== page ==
The world’s largest mining company BHP Billiton is offloading some smaller assets into a new company that will join the local share market in 2015.
BHP is demerging the majority of its aluminium, coal, manganese, nickel and silver assets into the new entity, dubbed NewCo, but left the door open for the sale of its West Australian nickel and US coal assets.
The announcement came as BHP lifted its full year profit 23 per cent to $14.93 billion, broadly in line with market expectations.
“The demerger is unquestionably the best option,” chief executive Andrew Mackenzie said.
“We’ve been wanting to concentrate BHP Billiton on our four pillars of iron ore, coal, copper and petroleum, and that effectively meant that long-term the other businesses we would seek to exit.”
“In some cases, like Nickel West and also some of the recent transactions we’ve been doing with the US coal business, we favour trade sales.”
He also confirmed BHP is considering selling its New Mexico coal business in the US and some smaller petroleum assets.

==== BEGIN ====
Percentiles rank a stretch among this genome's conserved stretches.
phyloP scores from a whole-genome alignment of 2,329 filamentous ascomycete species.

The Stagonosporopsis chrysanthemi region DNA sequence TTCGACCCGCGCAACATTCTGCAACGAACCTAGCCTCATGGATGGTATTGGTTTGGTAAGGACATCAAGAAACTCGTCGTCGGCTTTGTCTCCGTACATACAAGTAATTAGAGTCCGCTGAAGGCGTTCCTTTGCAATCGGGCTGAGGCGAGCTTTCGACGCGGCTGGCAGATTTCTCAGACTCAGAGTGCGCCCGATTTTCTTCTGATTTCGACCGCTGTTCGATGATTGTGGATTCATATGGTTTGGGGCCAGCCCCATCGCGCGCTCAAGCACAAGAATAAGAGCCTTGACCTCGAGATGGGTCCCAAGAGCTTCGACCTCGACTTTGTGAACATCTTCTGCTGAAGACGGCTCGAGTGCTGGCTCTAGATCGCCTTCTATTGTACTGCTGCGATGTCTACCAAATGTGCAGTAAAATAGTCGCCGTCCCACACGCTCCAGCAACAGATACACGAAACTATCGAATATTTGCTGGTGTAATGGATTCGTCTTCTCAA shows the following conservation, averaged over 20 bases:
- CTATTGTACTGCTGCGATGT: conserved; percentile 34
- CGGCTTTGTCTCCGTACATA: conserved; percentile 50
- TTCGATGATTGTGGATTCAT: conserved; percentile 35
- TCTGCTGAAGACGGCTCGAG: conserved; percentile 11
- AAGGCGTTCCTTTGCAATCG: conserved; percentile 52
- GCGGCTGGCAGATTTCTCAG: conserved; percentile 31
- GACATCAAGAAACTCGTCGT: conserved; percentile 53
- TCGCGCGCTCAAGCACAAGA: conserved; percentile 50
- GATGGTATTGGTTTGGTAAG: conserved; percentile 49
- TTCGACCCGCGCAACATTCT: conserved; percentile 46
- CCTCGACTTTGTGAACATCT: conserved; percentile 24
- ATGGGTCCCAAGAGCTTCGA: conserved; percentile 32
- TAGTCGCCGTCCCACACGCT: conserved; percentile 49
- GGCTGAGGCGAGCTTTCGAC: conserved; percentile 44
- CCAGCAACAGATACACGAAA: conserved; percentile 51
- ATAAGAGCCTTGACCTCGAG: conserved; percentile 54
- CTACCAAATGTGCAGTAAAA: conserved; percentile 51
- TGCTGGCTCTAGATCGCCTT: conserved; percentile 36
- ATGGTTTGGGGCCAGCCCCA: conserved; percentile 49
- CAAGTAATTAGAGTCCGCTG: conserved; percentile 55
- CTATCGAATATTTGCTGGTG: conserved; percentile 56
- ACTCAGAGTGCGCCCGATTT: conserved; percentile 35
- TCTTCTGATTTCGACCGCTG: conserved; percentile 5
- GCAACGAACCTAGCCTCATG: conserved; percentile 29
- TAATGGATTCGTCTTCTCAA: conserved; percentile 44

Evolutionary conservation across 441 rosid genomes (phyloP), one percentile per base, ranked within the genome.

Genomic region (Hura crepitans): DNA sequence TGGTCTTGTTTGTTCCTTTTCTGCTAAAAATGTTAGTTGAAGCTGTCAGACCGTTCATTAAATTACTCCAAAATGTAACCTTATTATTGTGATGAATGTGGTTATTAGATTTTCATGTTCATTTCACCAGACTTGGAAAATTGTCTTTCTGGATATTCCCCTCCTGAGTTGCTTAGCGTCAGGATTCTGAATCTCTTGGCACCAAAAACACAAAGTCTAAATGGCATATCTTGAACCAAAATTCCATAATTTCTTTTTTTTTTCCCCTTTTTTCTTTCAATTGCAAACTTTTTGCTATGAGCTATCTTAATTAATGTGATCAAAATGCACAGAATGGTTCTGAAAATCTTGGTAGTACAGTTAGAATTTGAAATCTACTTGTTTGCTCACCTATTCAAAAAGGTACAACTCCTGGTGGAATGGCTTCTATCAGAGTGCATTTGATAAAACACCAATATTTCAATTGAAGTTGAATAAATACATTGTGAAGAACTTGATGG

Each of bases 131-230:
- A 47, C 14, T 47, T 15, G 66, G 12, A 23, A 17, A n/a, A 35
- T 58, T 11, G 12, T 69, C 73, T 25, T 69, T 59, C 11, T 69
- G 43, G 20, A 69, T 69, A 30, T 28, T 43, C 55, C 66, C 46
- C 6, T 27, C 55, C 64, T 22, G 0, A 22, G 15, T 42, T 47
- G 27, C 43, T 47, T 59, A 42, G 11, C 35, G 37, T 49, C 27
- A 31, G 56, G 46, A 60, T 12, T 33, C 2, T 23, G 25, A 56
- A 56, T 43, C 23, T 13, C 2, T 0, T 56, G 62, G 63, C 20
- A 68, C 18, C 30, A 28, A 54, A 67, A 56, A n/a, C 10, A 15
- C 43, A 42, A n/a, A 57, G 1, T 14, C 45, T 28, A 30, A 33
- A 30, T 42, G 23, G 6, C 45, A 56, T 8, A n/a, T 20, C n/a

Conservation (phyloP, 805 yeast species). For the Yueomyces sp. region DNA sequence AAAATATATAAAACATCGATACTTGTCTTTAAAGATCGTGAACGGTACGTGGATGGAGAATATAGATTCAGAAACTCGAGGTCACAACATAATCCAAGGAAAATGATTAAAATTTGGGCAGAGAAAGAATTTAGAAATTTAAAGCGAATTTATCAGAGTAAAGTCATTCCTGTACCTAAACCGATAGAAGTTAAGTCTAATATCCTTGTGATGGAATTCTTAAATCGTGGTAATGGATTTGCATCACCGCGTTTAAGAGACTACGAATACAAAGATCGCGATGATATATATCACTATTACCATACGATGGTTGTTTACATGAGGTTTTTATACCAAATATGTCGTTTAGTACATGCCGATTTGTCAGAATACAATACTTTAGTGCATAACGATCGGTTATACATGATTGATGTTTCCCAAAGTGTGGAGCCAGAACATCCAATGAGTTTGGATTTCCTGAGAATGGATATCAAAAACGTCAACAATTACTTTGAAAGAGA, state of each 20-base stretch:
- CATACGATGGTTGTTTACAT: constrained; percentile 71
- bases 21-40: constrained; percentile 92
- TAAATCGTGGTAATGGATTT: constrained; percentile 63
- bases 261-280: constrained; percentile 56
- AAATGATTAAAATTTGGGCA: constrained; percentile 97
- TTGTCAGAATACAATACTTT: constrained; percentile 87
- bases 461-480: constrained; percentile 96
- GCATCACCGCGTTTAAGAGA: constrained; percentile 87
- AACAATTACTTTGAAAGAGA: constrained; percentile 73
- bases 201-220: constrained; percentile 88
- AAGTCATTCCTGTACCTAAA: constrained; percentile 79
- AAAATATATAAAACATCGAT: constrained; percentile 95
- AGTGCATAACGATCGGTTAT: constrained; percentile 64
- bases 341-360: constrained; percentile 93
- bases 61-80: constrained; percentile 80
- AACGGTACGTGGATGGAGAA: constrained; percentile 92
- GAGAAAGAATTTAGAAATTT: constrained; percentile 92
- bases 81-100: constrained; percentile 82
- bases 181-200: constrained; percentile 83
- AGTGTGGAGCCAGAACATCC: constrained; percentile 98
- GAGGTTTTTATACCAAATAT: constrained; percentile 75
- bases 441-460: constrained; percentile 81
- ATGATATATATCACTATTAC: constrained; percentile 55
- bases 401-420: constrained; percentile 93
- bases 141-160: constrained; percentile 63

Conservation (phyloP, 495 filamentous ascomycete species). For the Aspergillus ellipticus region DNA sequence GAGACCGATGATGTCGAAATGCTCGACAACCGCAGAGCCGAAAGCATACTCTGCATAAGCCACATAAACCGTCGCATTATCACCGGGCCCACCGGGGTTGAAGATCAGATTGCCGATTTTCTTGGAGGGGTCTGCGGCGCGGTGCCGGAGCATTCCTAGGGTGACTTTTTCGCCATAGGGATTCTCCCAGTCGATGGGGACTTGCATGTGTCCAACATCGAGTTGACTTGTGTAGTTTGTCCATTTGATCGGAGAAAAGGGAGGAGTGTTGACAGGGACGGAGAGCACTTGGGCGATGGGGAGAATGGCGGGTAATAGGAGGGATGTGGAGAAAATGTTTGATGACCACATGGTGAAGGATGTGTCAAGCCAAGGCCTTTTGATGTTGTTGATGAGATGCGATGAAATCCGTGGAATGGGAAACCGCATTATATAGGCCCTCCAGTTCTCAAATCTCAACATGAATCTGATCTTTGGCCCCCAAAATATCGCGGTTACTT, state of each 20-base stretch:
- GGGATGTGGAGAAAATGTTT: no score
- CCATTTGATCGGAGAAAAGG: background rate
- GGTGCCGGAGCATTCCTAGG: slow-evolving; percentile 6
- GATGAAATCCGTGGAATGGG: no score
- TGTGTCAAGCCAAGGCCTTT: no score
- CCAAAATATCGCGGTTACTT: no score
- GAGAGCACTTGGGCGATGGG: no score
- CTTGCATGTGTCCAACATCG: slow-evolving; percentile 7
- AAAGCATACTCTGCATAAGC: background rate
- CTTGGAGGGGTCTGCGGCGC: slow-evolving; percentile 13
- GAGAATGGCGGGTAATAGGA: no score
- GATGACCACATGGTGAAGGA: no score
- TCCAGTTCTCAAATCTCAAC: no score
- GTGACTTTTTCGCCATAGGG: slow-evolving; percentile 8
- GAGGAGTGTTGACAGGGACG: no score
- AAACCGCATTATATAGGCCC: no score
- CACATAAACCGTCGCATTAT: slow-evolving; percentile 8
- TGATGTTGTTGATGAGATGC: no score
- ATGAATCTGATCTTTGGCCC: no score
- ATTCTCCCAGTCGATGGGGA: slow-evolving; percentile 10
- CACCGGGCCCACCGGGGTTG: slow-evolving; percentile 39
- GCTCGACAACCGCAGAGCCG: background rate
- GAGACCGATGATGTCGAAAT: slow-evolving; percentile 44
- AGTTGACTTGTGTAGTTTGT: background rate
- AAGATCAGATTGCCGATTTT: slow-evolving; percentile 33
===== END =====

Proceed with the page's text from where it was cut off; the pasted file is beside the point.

With a simpler portfolio, BHP is targeting additional savings of at least US$3.5 billion per annum by the end of the 2016/17 financial year.
Assets selected for the new company include Illawarra Coal in NSW, Queensland’s Cannington silver mine, a manganese mine in the Northern Territory, an alumina refinery in Western Australia, plus other operations in South Africa, Mozambique and Colombia.
Analysts said the assets being demerged contributed a very small portion of BHP’s earnings in 2013/14, but were likely to improve in line with improving market conditions.
The new company’s headquarters will be in Perth, while a regional office will be located in Johannesburg.
It is expected to be listed on the Australian share market by mid-2015, and have a secondary listing in South Africa, due to its coal assets there, and BHP’s desire to be “a champion for Africa”, Mr Mackenzie said.
The demerger would not alter the company’s dividend payout policy, or its commitment to adding potash as a potential fifth pillar of the company, he said.
Fat Prophets analyst David Lennox said BHP had chosen to demerge assets because cash was no longer critical.
“They don’t need to generate cash from the sales but they do need to get a slightly lazy balance sheet into better shape,” he said.
BHP’s profit growth was driven by higher production and lower costs.
Mr Lennox said the company had done well in reducing costs, and had been assisted by currency movements and better than expected commodity pricing.